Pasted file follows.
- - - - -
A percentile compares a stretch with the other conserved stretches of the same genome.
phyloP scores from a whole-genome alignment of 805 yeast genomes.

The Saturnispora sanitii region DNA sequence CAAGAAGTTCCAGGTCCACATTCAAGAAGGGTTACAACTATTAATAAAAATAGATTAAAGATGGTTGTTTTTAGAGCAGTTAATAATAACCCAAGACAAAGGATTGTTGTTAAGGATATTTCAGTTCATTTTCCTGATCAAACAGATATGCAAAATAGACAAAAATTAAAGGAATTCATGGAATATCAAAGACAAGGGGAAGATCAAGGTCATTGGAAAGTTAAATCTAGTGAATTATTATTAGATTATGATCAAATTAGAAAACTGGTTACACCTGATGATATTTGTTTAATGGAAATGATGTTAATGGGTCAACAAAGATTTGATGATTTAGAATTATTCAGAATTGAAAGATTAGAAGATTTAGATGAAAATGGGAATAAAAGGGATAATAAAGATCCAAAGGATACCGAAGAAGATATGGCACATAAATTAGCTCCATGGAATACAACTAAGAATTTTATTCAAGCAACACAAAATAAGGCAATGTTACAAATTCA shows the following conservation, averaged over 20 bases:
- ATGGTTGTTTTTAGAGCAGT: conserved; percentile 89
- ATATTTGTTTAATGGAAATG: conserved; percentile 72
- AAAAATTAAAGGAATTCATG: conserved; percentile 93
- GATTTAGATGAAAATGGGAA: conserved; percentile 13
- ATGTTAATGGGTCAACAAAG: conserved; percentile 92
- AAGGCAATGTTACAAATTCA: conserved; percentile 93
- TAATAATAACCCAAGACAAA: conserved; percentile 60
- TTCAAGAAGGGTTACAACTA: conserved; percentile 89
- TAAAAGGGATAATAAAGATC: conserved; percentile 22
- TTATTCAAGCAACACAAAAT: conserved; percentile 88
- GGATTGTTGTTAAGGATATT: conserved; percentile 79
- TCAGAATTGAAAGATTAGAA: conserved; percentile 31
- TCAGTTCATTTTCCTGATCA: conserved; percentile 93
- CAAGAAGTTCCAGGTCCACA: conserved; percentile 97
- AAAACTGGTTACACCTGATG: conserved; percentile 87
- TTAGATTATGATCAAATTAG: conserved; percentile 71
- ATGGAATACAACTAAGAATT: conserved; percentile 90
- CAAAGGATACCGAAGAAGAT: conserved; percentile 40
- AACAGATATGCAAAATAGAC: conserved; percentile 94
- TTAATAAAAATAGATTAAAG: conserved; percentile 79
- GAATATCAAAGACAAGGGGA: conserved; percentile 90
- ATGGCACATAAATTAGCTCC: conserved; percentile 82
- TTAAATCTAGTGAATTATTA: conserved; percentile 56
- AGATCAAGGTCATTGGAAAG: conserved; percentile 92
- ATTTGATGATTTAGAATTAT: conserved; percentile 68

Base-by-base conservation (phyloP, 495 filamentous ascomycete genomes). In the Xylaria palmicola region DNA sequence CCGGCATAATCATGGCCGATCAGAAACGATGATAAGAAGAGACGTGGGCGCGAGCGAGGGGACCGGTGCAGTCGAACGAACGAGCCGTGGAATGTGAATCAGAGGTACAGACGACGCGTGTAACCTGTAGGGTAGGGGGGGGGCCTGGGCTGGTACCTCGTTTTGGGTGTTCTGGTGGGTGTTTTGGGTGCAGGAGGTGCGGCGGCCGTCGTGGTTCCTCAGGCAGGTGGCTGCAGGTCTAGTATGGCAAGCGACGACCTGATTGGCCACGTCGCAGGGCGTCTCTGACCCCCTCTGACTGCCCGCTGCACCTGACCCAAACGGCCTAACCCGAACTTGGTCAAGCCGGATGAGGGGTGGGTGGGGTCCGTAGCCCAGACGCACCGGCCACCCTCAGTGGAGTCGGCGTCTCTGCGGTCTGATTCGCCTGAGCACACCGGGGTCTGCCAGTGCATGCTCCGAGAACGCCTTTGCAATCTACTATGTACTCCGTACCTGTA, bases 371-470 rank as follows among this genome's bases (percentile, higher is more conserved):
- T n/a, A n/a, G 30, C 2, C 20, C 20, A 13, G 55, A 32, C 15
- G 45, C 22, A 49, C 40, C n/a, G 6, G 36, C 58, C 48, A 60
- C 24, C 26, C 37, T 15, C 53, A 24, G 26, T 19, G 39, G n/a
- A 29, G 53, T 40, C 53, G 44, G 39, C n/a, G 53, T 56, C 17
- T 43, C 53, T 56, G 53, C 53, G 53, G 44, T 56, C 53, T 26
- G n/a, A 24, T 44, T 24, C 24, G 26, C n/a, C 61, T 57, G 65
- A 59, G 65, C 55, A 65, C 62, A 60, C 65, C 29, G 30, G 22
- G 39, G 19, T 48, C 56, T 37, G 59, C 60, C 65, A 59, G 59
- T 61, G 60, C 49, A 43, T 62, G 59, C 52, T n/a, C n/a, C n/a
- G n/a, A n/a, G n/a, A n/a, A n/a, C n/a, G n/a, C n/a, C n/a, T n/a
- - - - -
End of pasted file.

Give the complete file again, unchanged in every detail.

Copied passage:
A percentile compares a stretch with the other conserved stretches of the same genome.
phyloP scores from a whole-genome alignment of 805 yeast genomes.

The Saturnispora sanitii region DNA sequence CAAGAAGTTCCAGGTCCACATTCAAGAAGGGTTACAACTATTAATAAAAATAGATTAAAGATGGTTGTTTTTAGAGCAGTTAATAATAACCCAAGACAAAGGATTGTTGTTAAGGATATTTCAGTTCATTTTCCTGATCAAACAGATATGCAAAATAGACAAAAATTAAAGGAATTCATGGAATATCAAAGACAAGGGGAAGATCAAGGTCATTGGAAAGTTAAATCTAGTGAATTATTATTAGATTATGATCAAATTAGAAAACTGGTTACACCTGATGATATTTGTTTAATGGAAATGATGTTAATGGGTCAACAAAGATTTGATGATTTAGAATTATTCAGAATTGAAAGATTAGAAGATTTAGATGAAAATGGGAATAAAAGGGATAATAAAGATCCAAAGGATACCGAAGAAGATATGGCACATAAATTAGCTCCATGGAATACAACTAAGAATTTTATTCAAGCAACACAAAATAAGGCAATGTTACAAATTCA shows the following conservation, averaged over 20 bases:
- ATGGTTGTTTTTAGAGCAGT: conserved; percentile 89
- ATATTTGTTTAATGGAAATG: conserved; percentile 72
- AAAAATTAAAGGAATTCATG: conserved; percentile 93
- GATTTAGATGAAAATGGGAA: conserved; percentile 13
- ATGTTAATGGGTCAACAAAG: conserved; percentile 92
- AAGGCAATGTTACAAATTCA: conserved; percentile 93
- TAATAATAACCCAAGACAAA: conserved; percentile 60
- TTCAAGAAGGGTTACAACTA: conserved; percentile 89
- TAAAAGGGATAATAAAGATC: conserved; percentile 22
- TTATTCAAGCAACACAAAAT: conserved; percentile 88
- GGATTGTTGTTAAGGATATT: conserved; percentile 79
- TCAGAATTGAAAGATTAGAA: conserved; percentile 31
- TCAGTTCATTTTCCTGATCA: conserved; percentile 93
- CAAGAAGTTCCAGGTCCACA: conserved; percentile 97
- AAAACTGGTTACACCTGATG: conserved; percentile 87
- TTAGATTATGATCAAATTAG: conserved; percentile 71
- ATGGAATACAACTAAGAATT: conserved; percentile 90
- CAAAGGATACCGAAGAAGAT: conserved; percentile 40
- AACAGATATGCAAAATAGAC: conserved; percentile 94
- TTAATAAAAATAGATTAAAG: conserved; percentile 79
- GAATATCAAAGACAAGGGGA: conserved; percentile 90
- ATGGCACATAAATTAGCTCC: conserved; percentile 82
- TTAAATCTAGTGAATTATTA: conserved; percentile 56
- AGATCAAGGTCATTGGAAAG: conserved; percentile 92
- ATTTGATGATTTAGAATTAT: conserved; percentile 68

Base-by-base conservation (phyloP, 495 filamentous ascomycete genomes). In the Xylaria palmicola region DNA sequence CCGGCATAATCATGGCCGATCAGAAACGATGATAAGAAGAGACGTGGGCGCGAGCGAGGGGACCGGTGCAGTCGAACGAACGAGCCGTGGAATGTGAATCAGAGGTACAGACGACGCGTGTAACCTGTAGGGTAGGGGGGGGGCCTGGGCTGGTACCTCGTTTTGGGTGTTCTGGTGGGTGTTTTGGGTGCAGGAGGTGCGGCGGCCGTCGTGGTTCCTCAGGCAGGTGGCTGCAGGTCTAGTATGGCAAGCGACGACCTGATTGGCCACGTCGCAGGGCGTCTCTGACCCCCTCTGACTGCCCGCTGCACCTGACCCAAACGGCCTAACCCGAACTTGGTCAAGCCGGATGAGGGGTGGGTGGGGTCCGTAGCCCAGACGCACCGGCCACCCTCAGTGGAGTCGGCGTCTCTGCGGTCTGATTCGCCTGAGCACACCGGGGTCTGCCAGTGCATGCTCCGAGAACGCCTTTGCAATCTACTATGTACTCCGTACCTGTA, bases 371-470 rank as follows among this genome's bases (percentile, higher is more conserved):
- T n/a, A n/a, G 30, C 2, C 20, C 20, A 13, G 55, A 32, C 15
- G 45, C 22, A 49, C 40, C n/a, G 6, G 36, C 58, C 48, A 60
- C 24, C 26, C 37, T 15, C 53, A 24, G 26, T 19, G 39, G n/a
- A 29, G 53, T 40, C 53, G 44, G 39, C n/a, G 53, T 56, C 17
- T 43, C 53, T 56, G 53, C 53, G 53, G 44, T 56, C 53, T 26
- G n/a, A 24, T 44, T 24, C 24, G 26, C n/a, C 61, T 57, G 65
- A 59, G 65, C 55, A 65, C 62, A 60, C 65, C 29, G 30, G 22
- G 39, G 19, T 48, C 56, T 37, G 59, C 60, C 65, A 59, G 59
- T 61, G 60, C 49, A 43, T 62, G 59, C 52, T n/a, C n/a, C n/a
- G n/a, A n/a, G n/a, A n/a, A n/a, C n/a, G n/a, C n/a, C n/a, T n/a